Of course there are all types of people, @Strega.  I don't think the researchers who did this work would claim otherwise.  People do tend to form groups or communities, though, and at least some work suggests that they also may have patterns of behavior within those communities. 

I agree, the same research can be (and I suspect has been) done on other groups.  Catholics, Republicans, Country Music lovers.  Any group that's large enough and of interest to somebody.

Are you a dog person? No? Why not?
Are you a Soccer fan? No? Why not?
and the list goes on if you want to catergorise something you are going to end up catergorizing it no matter what. A list  like this is as useless as math problems on toilet paper as a learning aid.

Math problems on toilet paper!   Actually, what a great idea!

Slacktivist. Skintellectual. Scanti-Theist.  Not really committed, in it very deep, or completely vested in any of these atheist styles. I dabble. : }

I don't think there is a 'type' of Atheist. No belief in god, that's it. Everything else is up for debate. I don't come across many theists generally, usually when they come to my door. They are civil, and mean well. The ones I am really sad about, are the ones that enable a religion, to behave in a corrupt and illegal way, then turn a blind eye.

Yep, Strega - Atheism is a position, not a characteristic, and that is the only thing that binds Atheists in any way.

Missionary position is really boring, like peeling potatoes :)

I guess I'd say I'm a number 6. Because I was married as a Catholic, and my wife and children still practice, I find it hard to leave the Church entirely. I go to mass, but have to 'filter' the messages that I'm given. I do enjoy the ritual of receiving the host as a testament to the interconnectedness of all living and dead things, meaning, all living things die, make their way back to the earth and become food for the next generation, so to speak; all atoms are recycled; we are stardust; that sort of thing.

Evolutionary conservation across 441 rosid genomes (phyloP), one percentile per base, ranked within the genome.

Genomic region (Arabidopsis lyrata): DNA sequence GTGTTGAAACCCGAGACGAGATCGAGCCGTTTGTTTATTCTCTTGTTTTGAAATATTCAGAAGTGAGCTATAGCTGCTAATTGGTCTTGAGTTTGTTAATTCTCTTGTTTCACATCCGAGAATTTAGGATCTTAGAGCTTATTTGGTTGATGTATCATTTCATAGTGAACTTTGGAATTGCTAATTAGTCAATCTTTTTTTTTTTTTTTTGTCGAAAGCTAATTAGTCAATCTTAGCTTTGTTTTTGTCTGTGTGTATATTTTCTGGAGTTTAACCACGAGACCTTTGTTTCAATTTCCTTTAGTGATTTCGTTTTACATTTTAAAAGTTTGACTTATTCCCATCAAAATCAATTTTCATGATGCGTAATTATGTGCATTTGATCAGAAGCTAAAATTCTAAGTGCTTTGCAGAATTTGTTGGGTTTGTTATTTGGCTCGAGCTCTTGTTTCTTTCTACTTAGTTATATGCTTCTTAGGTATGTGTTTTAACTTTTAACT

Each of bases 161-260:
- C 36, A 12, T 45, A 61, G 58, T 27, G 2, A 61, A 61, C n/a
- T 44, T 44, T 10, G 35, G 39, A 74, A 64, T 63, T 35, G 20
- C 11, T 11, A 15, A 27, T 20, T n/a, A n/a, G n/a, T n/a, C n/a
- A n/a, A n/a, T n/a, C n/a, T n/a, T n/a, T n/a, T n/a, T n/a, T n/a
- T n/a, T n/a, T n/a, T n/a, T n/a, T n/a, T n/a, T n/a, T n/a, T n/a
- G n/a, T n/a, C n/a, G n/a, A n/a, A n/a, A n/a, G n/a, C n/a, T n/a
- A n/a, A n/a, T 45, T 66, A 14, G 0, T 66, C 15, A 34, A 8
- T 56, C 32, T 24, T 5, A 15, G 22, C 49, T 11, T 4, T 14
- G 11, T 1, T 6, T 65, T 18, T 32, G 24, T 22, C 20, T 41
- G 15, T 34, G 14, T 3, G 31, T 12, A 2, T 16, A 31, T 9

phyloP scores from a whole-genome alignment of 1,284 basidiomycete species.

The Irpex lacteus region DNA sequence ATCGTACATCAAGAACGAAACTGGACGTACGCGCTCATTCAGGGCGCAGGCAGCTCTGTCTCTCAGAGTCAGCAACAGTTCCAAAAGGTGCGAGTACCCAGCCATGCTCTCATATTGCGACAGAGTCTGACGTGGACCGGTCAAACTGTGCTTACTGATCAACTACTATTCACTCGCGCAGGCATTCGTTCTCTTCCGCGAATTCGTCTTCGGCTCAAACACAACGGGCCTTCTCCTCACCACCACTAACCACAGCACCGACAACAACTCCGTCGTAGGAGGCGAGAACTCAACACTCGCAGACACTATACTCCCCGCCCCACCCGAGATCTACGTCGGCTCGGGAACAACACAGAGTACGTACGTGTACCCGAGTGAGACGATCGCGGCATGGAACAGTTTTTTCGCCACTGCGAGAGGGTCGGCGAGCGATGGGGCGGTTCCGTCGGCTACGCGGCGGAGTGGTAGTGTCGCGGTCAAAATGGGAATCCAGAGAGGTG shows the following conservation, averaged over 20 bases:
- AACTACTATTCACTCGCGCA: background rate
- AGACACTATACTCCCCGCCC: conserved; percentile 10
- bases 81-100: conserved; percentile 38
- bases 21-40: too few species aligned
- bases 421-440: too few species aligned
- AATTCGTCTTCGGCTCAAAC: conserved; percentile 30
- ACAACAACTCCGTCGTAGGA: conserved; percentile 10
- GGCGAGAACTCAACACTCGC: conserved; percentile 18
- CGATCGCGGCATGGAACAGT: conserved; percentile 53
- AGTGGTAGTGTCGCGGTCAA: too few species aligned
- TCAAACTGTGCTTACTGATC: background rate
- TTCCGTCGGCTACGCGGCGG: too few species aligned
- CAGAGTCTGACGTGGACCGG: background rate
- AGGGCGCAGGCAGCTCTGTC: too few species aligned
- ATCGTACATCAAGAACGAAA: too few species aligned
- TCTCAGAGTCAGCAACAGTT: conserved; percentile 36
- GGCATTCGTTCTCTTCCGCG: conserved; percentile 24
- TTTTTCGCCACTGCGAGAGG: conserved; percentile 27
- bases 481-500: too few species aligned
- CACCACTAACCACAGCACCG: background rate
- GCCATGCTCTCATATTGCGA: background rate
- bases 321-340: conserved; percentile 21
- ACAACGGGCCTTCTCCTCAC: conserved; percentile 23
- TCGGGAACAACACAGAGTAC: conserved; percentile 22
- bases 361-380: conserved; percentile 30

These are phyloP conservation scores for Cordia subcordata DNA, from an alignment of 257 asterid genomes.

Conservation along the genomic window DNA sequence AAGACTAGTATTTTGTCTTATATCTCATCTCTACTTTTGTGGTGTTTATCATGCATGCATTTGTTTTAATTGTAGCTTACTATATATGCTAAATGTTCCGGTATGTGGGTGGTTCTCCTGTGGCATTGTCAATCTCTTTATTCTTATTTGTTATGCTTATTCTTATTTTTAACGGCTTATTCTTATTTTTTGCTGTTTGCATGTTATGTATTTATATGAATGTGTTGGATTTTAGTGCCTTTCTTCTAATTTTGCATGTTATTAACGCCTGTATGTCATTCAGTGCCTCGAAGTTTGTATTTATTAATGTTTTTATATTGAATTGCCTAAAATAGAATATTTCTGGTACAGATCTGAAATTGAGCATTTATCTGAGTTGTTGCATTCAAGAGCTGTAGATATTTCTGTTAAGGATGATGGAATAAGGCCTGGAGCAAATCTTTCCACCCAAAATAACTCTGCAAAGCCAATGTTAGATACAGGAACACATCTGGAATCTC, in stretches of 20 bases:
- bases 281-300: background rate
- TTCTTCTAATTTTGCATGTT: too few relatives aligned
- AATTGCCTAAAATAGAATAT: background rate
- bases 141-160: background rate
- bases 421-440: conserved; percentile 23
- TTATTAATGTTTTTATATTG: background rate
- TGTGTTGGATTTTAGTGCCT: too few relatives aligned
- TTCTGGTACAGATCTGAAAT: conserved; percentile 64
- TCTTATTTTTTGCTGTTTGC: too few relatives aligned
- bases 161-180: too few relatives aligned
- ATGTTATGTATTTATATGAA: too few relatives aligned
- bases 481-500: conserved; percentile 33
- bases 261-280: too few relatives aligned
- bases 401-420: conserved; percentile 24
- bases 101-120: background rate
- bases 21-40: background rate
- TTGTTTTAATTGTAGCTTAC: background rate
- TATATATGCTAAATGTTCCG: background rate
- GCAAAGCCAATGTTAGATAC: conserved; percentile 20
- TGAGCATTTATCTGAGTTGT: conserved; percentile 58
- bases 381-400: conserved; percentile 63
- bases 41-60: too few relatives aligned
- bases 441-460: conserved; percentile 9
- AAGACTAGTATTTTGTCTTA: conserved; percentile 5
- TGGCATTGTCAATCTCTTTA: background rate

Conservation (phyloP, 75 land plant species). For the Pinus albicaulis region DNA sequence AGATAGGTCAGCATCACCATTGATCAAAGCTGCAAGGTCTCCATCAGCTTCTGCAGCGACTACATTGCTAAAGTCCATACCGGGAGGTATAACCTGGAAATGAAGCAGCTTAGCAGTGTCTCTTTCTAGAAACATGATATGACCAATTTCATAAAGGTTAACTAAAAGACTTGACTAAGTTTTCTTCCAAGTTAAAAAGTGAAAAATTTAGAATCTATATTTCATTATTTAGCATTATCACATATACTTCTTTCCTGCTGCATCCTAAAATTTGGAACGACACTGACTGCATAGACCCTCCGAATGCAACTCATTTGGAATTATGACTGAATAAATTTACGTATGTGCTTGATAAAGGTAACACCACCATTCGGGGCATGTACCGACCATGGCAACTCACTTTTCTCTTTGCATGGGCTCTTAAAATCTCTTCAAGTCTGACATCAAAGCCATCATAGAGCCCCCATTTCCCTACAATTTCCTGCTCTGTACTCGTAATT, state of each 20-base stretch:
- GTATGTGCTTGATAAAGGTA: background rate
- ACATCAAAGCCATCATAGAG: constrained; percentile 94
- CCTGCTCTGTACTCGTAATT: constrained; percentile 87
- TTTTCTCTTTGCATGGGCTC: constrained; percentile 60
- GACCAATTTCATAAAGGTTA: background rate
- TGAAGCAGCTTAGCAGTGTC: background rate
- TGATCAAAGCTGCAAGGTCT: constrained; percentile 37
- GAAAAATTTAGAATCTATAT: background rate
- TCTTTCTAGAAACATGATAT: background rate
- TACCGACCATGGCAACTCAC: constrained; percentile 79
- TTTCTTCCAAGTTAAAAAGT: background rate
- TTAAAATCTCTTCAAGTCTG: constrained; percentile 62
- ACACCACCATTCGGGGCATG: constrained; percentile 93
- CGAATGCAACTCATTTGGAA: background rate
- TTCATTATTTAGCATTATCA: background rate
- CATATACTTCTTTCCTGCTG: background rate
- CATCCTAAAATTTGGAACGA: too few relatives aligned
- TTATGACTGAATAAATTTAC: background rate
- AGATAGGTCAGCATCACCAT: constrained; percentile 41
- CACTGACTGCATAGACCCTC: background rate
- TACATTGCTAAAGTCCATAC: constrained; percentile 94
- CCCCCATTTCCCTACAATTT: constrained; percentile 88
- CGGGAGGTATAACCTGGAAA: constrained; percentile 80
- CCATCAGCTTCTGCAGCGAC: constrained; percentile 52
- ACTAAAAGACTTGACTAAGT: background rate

I am not outspoken, really, but my wife knows about my beliefs, but my children don't. They are being raised Catholic.


I'm "highly irritable atheist".

I'm not rational because I'm atheist, I'm atheist because I'm rational. Stupid behavior highly pisses me off. Most people exhibit stupid behavior as social participation, and interaction. There's no excuse. I love to call people on it, but most are too dim to follow the argument. For those, I simply refuse to continue.

I would say I'm the activist type, with a smidgeon of antitheism in there.

I find myself aligning more with an activist atheist and slightly less so the intellectual and every so often a bit of the "seeking agnostic."

No type is going to describe anyone perfectly. The idea was to look at the forest and start picking out different species of trees. I think the University of Tennessee did a fair assessment in covering many of the different characteristics of non-believers. I'd have liked to see a larger selection of people, but that's always the case, so I can't agree with those percentages, but I think the types are fairly accurate.

I believe their sample was U.S.

Question for our international members:  Do you think the breakdowns change in other places?  One of the observations I believe was that anti-theist sentiment was strongest in the former Confederate States, possibly as a reaction to the more overt, fundamentalist, and to some extent racial politics entangled Baptist Churches of the American South.   I would think those are unique to the U.S.   Do people living elsewhere see fewer anti-theists, perhaps more associated with recent de-conversion from a very religious family than anything else?